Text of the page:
It’s Time To Buy A Home—Here’s How


With home prices at a peak and credit restrictions easing, still record low rates are putting home buyers and sellers on a more even playing field in the upcoming 2015 housing market and beyond. These factors will most definitely make the coming year a great time to buy or sell a home. If you are looking to purchase or sell a home there are a few things that you may want to be prepared for whether you’re a buyer or a seller in the coming real estate market. If you are a buyer, the first thing you want to consider is shopping around for a great mortgage lender or credit union to get pre-approved for a mortgage. Make sure you actually sit with the lender and have all of your paperwork (tax returns, employment letter and a breakdown of all of your current credit obligations to name a few). There is a difference between pre-approved and a pre-approval that could mean the difference between acting quickly on the house of your dreams or losing that home because the mortgage lender did not sit with you to determine if you were actually qualified and simply issued you a pre-approval  letter based on a phone conversation and a credit score. Make sure the mortgage lender sits down with you and collects all your information in person to assure you are eligible based on the facts you provide. Nothing is more frustrating than finding the perfect home and losing it due to not having been actually pre-approved, especially in this market of high competition and low inventory.

When Shopping for a Mortgage Lender, What are They Looking for in You?

Mortgage Lenders Double Check The Self Employed In times past, mortgage lenders would accept copies of tax returns to back up income that a borrower stated on their loan applications. Now they contact the IRS directly to compare income claimed on the application. Mortgage Lenders Try to Predict Credit Issues Many mortgages added a follow-up credit check on borrowers even after they have closed on their mortgage loan, very similar to the credit scoring used when the loan was originated. The default-risk scoring can evaluate a borrower’s likelihood of defaulting on a loan. The lender can then decide what action to take if and when the payments fall behind. Mortgage Lenders Can Help Most mortgage lenders can intervene at an early stage to provide credit counseling or payment modification (short term) to prevent any foreclosure, but may opt to give high-risk borrowers less leeway in times of financial crises.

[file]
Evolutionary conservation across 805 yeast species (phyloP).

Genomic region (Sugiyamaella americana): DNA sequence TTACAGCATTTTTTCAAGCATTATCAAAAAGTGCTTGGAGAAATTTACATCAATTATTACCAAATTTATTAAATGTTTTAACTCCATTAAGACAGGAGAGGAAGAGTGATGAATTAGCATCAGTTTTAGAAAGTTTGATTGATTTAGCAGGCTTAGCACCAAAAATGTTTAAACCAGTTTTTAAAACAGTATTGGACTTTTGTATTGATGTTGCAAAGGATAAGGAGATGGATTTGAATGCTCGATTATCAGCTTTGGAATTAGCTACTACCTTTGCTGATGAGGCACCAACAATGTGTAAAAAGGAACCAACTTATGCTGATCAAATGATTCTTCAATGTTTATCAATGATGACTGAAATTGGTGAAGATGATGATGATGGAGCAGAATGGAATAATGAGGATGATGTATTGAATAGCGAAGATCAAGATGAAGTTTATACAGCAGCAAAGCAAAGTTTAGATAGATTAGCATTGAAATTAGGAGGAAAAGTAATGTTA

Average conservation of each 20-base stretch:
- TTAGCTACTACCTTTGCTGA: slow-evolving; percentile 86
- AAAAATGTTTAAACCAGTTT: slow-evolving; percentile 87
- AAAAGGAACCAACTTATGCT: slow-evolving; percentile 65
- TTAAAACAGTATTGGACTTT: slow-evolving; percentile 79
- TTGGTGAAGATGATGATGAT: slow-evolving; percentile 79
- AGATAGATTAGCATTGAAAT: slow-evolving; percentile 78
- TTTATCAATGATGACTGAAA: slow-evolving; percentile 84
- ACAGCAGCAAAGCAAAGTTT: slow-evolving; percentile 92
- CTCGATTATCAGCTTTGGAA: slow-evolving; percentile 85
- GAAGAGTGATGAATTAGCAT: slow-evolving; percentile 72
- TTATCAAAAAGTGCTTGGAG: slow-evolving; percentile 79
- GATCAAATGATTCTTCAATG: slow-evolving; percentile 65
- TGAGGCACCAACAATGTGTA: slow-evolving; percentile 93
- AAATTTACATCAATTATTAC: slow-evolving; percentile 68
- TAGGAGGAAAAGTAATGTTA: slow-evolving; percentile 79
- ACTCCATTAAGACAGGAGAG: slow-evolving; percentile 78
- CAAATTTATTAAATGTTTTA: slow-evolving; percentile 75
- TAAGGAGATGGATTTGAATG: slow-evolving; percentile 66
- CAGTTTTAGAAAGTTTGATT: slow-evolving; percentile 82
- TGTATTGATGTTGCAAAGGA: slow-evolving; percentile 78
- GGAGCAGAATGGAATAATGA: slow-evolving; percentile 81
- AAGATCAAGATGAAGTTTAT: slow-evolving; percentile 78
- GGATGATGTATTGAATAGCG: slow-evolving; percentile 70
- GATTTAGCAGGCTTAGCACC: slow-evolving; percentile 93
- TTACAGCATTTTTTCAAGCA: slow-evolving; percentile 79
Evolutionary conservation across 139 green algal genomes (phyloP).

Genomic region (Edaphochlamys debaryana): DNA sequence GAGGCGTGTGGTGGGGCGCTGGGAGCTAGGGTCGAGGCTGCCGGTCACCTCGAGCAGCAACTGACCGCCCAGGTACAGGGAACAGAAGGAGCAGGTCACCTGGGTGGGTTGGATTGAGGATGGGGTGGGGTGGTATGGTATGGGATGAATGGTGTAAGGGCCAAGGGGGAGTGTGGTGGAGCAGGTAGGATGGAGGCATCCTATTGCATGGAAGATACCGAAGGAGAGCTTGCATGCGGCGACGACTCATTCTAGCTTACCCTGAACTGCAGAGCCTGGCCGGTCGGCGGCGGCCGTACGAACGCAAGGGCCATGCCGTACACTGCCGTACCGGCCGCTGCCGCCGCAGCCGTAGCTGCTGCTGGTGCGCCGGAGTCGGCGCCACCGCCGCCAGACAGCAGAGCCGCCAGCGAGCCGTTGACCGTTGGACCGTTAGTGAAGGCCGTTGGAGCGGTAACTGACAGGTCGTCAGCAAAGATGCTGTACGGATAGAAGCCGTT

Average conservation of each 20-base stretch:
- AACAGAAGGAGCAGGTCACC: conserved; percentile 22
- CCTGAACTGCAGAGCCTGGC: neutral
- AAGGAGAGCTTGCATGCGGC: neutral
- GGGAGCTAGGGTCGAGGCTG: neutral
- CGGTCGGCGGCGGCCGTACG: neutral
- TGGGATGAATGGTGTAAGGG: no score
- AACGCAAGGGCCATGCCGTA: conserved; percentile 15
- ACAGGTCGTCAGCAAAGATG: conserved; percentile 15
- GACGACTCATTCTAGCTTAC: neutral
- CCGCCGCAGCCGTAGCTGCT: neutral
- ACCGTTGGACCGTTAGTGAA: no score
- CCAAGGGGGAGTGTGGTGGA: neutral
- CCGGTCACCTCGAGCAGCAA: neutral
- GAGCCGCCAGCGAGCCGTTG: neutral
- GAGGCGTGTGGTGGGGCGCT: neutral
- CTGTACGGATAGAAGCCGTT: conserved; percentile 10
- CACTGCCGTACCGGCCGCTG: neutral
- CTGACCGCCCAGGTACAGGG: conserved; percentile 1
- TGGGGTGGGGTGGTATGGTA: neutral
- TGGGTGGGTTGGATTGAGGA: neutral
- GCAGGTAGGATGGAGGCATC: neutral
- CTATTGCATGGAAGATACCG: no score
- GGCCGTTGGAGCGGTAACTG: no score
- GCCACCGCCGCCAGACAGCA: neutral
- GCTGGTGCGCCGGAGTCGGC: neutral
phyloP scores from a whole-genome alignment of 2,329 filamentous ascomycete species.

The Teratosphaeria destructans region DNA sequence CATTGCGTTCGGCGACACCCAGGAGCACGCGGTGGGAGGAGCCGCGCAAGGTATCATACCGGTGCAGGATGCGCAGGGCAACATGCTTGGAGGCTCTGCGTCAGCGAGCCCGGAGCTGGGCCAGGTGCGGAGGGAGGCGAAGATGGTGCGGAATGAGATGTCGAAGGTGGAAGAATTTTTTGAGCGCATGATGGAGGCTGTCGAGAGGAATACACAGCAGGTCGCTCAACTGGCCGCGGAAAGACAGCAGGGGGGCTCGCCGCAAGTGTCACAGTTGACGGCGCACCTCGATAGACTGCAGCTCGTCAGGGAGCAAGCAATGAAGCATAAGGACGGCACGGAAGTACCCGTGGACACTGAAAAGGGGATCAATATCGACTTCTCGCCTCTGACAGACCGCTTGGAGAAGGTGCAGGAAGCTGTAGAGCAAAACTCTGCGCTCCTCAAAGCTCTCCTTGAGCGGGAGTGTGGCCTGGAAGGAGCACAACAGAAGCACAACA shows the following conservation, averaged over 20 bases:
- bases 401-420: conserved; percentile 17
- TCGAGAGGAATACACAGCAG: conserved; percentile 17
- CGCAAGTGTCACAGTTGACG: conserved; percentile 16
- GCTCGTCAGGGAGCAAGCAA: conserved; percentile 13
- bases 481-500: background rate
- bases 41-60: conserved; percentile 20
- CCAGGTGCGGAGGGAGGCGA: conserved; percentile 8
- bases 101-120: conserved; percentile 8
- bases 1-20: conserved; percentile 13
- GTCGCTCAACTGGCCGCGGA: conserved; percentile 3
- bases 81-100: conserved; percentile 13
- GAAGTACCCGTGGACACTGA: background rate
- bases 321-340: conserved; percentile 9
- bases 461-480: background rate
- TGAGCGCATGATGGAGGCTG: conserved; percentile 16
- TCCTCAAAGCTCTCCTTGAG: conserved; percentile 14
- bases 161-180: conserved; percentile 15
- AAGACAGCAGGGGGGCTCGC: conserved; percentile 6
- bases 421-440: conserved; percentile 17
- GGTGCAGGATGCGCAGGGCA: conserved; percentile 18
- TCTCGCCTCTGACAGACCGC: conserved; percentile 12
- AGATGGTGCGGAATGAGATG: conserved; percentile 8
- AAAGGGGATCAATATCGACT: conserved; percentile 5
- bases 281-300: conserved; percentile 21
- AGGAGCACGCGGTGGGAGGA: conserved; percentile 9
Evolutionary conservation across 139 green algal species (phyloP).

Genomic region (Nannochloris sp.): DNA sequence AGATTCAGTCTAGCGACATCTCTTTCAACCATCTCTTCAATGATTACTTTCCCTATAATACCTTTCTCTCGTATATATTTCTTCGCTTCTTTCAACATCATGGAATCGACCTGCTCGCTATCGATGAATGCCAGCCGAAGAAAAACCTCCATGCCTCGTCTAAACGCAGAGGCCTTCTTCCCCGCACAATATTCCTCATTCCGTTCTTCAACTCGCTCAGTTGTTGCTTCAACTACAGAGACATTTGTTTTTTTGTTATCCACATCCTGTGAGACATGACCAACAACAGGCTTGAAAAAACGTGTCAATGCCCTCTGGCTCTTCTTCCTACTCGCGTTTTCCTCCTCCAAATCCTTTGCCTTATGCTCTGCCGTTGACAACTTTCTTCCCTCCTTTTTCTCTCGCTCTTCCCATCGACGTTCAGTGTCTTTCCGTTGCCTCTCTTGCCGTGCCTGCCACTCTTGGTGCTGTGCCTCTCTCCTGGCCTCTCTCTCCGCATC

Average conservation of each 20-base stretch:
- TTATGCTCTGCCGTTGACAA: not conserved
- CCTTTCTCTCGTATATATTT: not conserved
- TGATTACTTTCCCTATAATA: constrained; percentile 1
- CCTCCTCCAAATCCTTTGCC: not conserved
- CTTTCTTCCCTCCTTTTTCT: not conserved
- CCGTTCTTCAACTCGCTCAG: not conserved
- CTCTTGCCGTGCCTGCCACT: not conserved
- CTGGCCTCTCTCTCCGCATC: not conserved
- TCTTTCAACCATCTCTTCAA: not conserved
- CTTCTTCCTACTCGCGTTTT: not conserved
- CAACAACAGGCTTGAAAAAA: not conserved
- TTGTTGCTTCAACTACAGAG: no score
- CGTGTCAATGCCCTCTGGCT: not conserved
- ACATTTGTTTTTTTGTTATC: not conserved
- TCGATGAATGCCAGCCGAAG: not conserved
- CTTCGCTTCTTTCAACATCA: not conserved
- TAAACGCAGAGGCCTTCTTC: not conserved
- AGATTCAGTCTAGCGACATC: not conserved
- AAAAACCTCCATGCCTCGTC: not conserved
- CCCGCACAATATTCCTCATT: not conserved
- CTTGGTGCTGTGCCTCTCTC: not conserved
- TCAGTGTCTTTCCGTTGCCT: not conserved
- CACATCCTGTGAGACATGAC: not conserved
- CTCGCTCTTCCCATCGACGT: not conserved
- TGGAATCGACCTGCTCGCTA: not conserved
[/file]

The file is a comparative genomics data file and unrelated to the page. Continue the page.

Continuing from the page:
Choosing the Right Realtor

Once you have been pre-approved by your mortgage lender and know exactly what you can afford, then it is time to choose a Realtor to help and guide you through the rest of the buying process and to actually listen to your needs and wants. Sometimes these needs, as opposed to the wants, can be the difference between finding the perfect home or settling for something less then what you’re looking for and not functional for your family. A great Realtor will listen to your needs and your wants and will act accordingly to gather that information to start the process of helping you find the perfect home for you and your family. Remember, not every home will have all of your wants, but most will have all of your needs, so be realistic and open with your agent as they will be working with you on the most important financial decision you can make in your life.

Ask the Prospective Realtor Questions

Questions can include:
  1. Do you represent the buyer or the seller?
  2. Do you have fees beyond the commission that the seller pays?
  3. How much time will you have to commit to my home search?
  4. What are your fiduciary duties to me as a buyer’s agent?
  5. Will you communicate with me? If so, how often?
  6. Do you have access to all properties including foreclosures and short sales?
  7. How long have you been in the profession and is this your full time job?
  8. How well do you know the areas I want to look in?